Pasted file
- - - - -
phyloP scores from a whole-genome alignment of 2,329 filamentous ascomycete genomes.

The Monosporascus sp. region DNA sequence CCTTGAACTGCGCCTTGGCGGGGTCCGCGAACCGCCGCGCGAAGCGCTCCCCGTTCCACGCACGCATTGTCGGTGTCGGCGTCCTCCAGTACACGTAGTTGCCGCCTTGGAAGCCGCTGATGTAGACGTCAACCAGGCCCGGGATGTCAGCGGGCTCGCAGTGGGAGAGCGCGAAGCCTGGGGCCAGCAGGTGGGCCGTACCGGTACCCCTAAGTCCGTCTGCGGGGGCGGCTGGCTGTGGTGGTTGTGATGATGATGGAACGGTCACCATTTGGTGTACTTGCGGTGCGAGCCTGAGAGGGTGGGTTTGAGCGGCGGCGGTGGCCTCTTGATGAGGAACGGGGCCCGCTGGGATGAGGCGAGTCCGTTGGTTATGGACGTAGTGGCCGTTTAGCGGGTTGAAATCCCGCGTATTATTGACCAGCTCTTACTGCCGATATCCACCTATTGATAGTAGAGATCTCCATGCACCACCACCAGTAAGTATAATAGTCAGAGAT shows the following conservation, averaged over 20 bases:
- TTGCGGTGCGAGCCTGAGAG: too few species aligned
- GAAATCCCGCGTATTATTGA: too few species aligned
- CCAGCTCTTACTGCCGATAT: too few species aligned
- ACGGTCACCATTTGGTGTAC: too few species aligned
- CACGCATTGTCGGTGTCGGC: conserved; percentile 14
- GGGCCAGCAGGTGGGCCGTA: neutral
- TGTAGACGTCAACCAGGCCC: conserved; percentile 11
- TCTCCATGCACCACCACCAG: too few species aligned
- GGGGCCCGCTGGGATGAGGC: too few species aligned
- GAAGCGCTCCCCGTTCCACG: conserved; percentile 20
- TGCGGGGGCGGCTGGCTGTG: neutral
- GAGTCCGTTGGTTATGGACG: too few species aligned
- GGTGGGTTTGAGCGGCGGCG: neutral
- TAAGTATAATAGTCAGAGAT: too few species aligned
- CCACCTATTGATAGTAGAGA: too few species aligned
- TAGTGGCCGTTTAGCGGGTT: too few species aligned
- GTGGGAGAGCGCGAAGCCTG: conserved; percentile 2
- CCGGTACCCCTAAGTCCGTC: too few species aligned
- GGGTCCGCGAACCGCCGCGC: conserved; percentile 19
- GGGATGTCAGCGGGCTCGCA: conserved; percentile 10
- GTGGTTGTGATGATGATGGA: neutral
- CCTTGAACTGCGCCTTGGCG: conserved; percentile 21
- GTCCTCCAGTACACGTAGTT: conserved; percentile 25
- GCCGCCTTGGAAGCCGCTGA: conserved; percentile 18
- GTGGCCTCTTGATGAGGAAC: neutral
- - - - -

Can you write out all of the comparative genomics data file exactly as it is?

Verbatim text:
phyloP scores from a whole-genome alignment of 2,329 filamentous ascomycete genomes.

The Monosporascus sp. region DNA sequence CCTTGAACTGCGCCTTGGCGGGGTCCGCGAACCGCCGCGCGAAGCGCTCCCCGTTCCACGCACGCATTGTCGGTGTCGGCGTCCTCCAGTACACGTAGTTGCCGCCTTGGAAGCCGCTGATGTAGACGTCAACCAGGCCCGGGATGTCAGCGGGCTCGCAGTGGGAGAGCGCGAAGCCTGGGGCCAGCAGGTGGGCCGTACCGGTACCCCTAAGTCCGTCTGCGGGGGCGGCTGGCTGTGGTGGTTGTGATGATGATGGAACGGTCACCATTTGGTGTACTTGCGGTGCGAGCCTGAGAGGGTGGGTTTGAGCGGCGGCGGTGGCCTCTTGATGAGGAACGGGGCCCGCTGGGATGAGGCGAGTCCGTTGGTTATGGACGTAGTGGCCGTTTAGCGGGTTGAAATCCCGCGTATTATTGACCAGCTCTTACTGCCGATATCCACCTATTGATAGTAGAGATCTCCATGCACCACCACCAGTAAGTATAATAGTCAGAGAT shows the following conservation, averaged over 20 bases:
- TTGCGGTGCGAGCCTGAGAG: too few species aligned
- GAAATCCCGCGTATTATTGA: too few species aligned
- CCAGCTCTTACTGCCGATAT: too few species aligned
- ACGGTCACCATTTGGTGTAC: too few species aligned
- CACGCATTGTCGGTGTCGGC: conserved; percentile 14
- GGGCCAGCAGGTGGGCCGTA: neutral
- TGTAGACGTCAACCAGGCCC: conserved; percentile 11
- TCTCCATGCACCACCACCAG: too few species aligned
- GGGGCCCGCTGGGATGAGGC: too few species aligned
- GAAGCGCTCCCCGTTCCACG: conserved; percentile 20
- TGCGGGGGCGGCTGGCTGTG: neutral
- GAGTCCGTTGGTTATGGACG: too few species aligned
- GGTGGGTTTGAGCGGCGGCG: neutral
- TAAGTATAATAGTCAGAGAT: too few species aligned
- CCACCTATTGATAGTAGAGA: too few species aligned
- TAGTGGCCGTTTAGCGGGTT: too few species aligned
- GTGGGAGAGCGCGAAGCCTG: conserved; percentile 2
- CCGGTACCCCTAAGTCCGTC: too few species aligned
- GGGTCCGCGAACCGCCGCGC: conserved; percentile 19
- GGGATGTCAGCGGGCTCGCA: conserved; percentile 10
- GTGGTTGTGATGATGATGGA: neutral
- CCTTGAACTGCGCCTTGGCG: conserved; percentile 21
- GTCCTCCAGTACACGTAGTT: conserved; percentile 25
- GCCGCCTTGGAAGCCGCTGA: conserved; percentile 18
- GTGGCCTCTTGATGAGGAAC: neutral